You mentioned earlier the Early Heaven and the Later Heaven. How are they related to the cycle of the universe?
This theory of the Early Heaven and the Later Heaven is central to Jeung San Do’s teachings.
Recently, people who study Eastern philosophy—including I Ching, Jeongyeok, or Confucianism, Buddhism, and Immortalism—have frequently mentioned the terms ‘the Early Heaven’ and ‘the Later Heaven.’ What, then, are the Early Heaven and the Later Heaven? I mentioned earlier that four cosmic seasons comprise one cycle of a cosmic year, which spans 129,600 years. Of the four seasons, the period of the first two seasons (cosmic spring and summer), lasting fifty thousand years, is the Early Heaven; the next fifty thousand years (cosmic autumn and winter) constitute the Later Heaven. The remaining 29,600 years is an ice age, when all human activities are arrested physically.
What is important here is that the ‘heaven’ in ‘Early Heaven’ and ‘Later Heaven’ signifies the order of nature or the order of heaven and earth. Therefore, the terms ‘Early Heaven’ and ‘Later Heaven’ do not simply refer to the flow of physical time. The Early Heaven comprises the order and cultures of heaven and earth that occur first, while the Later Heaven comprises the order and cultures that manifest subsequently. Consequently, the transition from the Early Heaven to the Later Heaven marks a complete transformation in the order of heaven and earth and in the culture of civilization. People need to heed this fact. By merely understanding that the order and cultures of heaven and earth undergo a complete transformation, one can be said to already be halfway through the study of Jeung San Do’s truth.
As I listen to you, I am becoming more and more curious about what changes occur when the Early Heaven becomes the Later Heaven. First, what are the characteristics of the Early Heaven, in which we now live?
Humanity has lived through cosmic spring and summer so far, having struggled our way through the fifty thousand years of the Early Heaven. The central order of nature driving the Early Heaven has been, in a word, sanggeuk. As I explained earlier, the essential theme of all lives at this time is that of division and growth. For plants to grow, cells need to divide constantly. As this new division continues, new shoots emerge from the seeds, branches and leaves grow, and flowers blossom. At this time, plants must triumph during severe competition with other life forms and overcome bad weather, or they cannot possibly survive.
In this way, in the world of the Early Heaven, all lives vie with each other fiercely, whether they desire to do so or not, because all of heaven and earth is dominated by the order of sanggeuk. Sanggeuk is the inevitable order of heaven and earth in the age of birth and growth.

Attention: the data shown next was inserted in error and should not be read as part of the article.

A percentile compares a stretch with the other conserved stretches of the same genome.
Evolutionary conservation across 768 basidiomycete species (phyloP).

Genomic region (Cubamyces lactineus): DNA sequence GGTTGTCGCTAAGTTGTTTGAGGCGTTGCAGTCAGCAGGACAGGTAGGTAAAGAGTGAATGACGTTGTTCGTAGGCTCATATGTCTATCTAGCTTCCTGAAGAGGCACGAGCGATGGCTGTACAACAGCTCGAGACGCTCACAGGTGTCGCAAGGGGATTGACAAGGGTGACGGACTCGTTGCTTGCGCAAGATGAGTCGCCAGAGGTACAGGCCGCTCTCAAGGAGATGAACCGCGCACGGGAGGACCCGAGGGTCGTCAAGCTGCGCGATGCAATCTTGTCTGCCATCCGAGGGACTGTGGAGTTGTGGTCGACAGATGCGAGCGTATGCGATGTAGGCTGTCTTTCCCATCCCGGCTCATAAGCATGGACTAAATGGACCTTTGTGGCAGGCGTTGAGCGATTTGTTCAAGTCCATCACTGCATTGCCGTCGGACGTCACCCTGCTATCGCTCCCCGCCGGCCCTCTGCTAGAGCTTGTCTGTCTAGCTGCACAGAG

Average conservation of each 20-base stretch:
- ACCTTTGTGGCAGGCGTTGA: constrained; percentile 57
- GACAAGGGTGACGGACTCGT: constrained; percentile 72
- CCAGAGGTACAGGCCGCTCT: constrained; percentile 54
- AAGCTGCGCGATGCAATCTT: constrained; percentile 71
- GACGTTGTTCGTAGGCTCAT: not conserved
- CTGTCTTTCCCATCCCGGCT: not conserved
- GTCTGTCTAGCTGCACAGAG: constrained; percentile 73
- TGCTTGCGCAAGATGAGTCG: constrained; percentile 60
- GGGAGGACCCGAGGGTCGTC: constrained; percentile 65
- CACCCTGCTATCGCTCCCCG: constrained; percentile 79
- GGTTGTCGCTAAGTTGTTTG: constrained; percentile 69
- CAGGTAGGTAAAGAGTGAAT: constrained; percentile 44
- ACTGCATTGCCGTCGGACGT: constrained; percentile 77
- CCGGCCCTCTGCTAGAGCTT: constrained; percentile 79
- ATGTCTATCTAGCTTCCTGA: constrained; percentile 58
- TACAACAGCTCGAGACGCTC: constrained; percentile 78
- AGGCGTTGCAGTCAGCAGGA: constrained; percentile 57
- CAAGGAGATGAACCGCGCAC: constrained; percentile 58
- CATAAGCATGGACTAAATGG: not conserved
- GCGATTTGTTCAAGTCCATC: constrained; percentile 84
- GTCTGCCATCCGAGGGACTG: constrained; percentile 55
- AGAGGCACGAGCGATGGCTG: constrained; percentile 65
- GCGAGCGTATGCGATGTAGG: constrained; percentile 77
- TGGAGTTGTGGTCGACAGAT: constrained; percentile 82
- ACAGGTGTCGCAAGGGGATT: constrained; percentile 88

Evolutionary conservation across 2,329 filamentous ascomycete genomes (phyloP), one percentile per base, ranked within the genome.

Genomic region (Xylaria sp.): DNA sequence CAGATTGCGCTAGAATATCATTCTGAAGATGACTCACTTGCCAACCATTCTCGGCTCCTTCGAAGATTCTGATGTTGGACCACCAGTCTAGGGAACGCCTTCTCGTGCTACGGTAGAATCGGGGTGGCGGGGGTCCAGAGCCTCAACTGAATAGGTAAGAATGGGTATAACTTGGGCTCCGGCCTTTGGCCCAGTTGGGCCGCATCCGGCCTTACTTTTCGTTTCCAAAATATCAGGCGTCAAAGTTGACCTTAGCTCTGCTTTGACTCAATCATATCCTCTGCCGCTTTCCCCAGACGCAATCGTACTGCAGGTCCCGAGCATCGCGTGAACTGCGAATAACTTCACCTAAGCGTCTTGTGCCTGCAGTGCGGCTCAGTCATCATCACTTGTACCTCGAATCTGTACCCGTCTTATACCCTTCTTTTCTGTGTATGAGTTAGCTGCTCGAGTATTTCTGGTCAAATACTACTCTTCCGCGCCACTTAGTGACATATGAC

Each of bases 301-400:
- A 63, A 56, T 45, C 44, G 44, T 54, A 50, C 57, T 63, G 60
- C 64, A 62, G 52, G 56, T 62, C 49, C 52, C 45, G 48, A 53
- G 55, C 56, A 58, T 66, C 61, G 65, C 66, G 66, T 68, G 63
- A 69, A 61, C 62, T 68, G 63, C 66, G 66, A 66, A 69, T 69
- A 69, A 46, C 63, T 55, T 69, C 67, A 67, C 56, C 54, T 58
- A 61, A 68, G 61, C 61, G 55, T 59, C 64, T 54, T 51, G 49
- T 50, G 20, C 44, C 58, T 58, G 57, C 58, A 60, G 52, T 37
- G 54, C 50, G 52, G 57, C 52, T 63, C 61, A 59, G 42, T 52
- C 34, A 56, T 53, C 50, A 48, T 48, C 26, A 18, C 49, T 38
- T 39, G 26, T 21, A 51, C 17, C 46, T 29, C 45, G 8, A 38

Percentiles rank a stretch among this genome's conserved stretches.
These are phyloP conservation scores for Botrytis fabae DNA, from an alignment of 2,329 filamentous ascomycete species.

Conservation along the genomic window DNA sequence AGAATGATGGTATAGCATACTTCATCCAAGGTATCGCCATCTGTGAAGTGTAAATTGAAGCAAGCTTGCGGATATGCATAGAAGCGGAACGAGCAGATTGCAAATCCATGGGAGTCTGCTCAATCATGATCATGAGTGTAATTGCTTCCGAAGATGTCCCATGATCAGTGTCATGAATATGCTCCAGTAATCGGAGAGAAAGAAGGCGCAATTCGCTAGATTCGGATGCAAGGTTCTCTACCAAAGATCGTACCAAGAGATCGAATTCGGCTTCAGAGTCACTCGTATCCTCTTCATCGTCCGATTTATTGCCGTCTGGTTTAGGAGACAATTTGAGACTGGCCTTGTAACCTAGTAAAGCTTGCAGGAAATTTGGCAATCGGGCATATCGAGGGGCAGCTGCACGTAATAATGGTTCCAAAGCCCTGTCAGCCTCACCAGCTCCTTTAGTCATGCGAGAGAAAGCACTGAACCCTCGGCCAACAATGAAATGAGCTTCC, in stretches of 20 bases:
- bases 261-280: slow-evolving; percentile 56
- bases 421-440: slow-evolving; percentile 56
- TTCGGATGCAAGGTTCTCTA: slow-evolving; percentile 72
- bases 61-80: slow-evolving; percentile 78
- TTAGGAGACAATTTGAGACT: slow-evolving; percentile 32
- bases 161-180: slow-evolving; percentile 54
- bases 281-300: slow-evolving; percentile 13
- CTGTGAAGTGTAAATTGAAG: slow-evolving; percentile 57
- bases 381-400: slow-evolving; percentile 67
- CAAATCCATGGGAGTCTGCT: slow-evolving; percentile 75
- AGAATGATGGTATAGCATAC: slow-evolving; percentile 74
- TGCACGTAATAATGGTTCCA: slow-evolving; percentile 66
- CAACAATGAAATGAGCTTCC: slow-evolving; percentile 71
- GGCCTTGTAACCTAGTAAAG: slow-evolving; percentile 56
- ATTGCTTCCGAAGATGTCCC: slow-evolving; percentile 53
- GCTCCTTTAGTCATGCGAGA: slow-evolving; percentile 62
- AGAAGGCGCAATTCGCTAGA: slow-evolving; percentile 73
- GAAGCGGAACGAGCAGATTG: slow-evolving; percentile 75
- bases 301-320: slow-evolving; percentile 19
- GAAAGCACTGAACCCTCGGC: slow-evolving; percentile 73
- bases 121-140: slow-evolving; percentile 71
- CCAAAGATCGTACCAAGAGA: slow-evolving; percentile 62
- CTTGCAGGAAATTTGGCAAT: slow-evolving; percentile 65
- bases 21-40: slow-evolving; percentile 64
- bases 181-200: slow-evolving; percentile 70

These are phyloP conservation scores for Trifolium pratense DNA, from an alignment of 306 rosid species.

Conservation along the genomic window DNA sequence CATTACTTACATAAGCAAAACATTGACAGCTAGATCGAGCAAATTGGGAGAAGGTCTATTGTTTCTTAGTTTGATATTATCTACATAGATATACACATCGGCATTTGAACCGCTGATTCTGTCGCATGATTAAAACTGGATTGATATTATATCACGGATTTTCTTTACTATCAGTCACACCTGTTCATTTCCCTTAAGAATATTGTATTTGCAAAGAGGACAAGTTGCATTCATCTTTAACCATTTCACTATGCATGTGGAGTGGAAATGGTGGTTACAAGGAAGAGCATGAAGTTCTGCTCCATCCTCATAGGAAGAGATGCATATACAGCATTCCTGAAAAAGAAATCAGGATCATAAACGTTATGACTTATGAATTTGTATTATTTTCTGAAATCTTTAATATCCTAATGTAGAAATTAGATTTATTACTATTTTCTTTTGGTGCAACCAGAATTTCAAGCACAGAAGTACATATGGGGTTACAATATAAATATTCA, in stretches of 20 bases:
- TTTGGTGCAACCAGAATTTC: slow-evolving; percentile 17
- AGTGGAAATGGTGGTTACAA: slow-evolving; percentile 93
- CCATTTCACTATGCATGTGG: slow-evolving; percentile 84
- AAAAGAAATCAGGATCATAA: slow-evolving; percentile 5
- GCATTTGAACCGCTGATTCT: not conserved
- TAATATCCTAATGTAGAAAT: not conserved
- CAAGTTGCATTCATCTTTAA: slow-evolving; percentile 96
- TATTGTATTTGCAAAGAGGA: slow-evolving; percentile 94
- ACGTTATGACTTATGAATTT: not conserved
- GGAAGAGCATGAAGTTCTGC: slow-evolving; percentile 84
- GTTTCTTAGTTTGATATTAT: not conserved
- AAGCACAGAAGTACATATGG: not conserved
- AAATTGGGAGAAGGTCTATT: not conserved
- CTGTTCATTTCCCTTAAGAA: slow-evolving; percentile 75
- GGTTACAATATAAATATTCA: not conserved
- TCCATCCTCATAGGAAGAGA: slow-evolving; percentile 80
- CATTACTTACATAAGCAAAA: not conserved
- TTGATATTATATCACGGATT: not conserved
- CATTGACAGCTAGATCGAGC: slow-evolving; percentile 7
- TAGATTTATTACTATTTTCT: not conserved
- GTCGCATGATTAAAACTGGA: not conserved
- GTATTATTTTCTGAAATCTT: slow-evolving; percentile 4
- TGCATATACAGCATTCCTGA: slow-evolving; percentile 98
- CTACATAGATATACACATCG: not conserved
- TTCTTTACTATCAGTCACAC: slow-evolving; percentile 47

From the standpoint of human civilization, the Early Heaven has been an era of creative competition, a time when powerful countries and the strong become influential and dominant. Minor powers, women, children, and the weak are dominated, oppressed, and disenfranchised. The weak fall prey to the strong. Therefore, human culture is clearly a culture of sanggeuk.
How, then, was the order of sanggeuk born? This, too, is an interesting story. Sanggeuk exists because the axis of the earth is tilted 23.5 degrees. This slant causes the four seasons and gives each region a different amount of sunlight depending on their location. The tilt of the earth’s axis has an effect not only on the natural environment but also upon the way all beings lead their lives. The tilt also spawns the imbalance between yin and yang. Moreover, the solar calendar proceeds the lunar calendar by a month. Yang energy dominates yin energy, producing a culture of oppressed yin and revered yang—that is, a dominance of man over woman, of heaven over earth, and of the strong over the weak.
By the way, such an order of sanggeuk does not persist forever. Eventually, the growth process of spring and summer stops, and the time once again comes for the fruit to ripen. This is the time of maturity, the time of the arrival of cosmic autumn, or of the Later Heaven.
Does that mean sanggeuk gives way to something else at the arrival of the Later Heaven?
That is correct. When the Later Heaven dawns, the slanted axis will straighten, the order of sanggeuk under which one could survive only by vanquishing others will disappear, and an order of sangsaeng will be established, an order in which one lives well by saving others first. A new culture of equal yin and yang—of equality between man and woman—will blossom, replacing the culture of oppressed yin and revered yang, the culture of the dominance of man over woman. Instead of the weak falling prey to the strong, all will coexist in harmony, and each and all beings will be treated well without any discrimination. The Early Heaven’s order of heaven and earth and culture of civilization will indeed differ totally from those of the Later Heaven.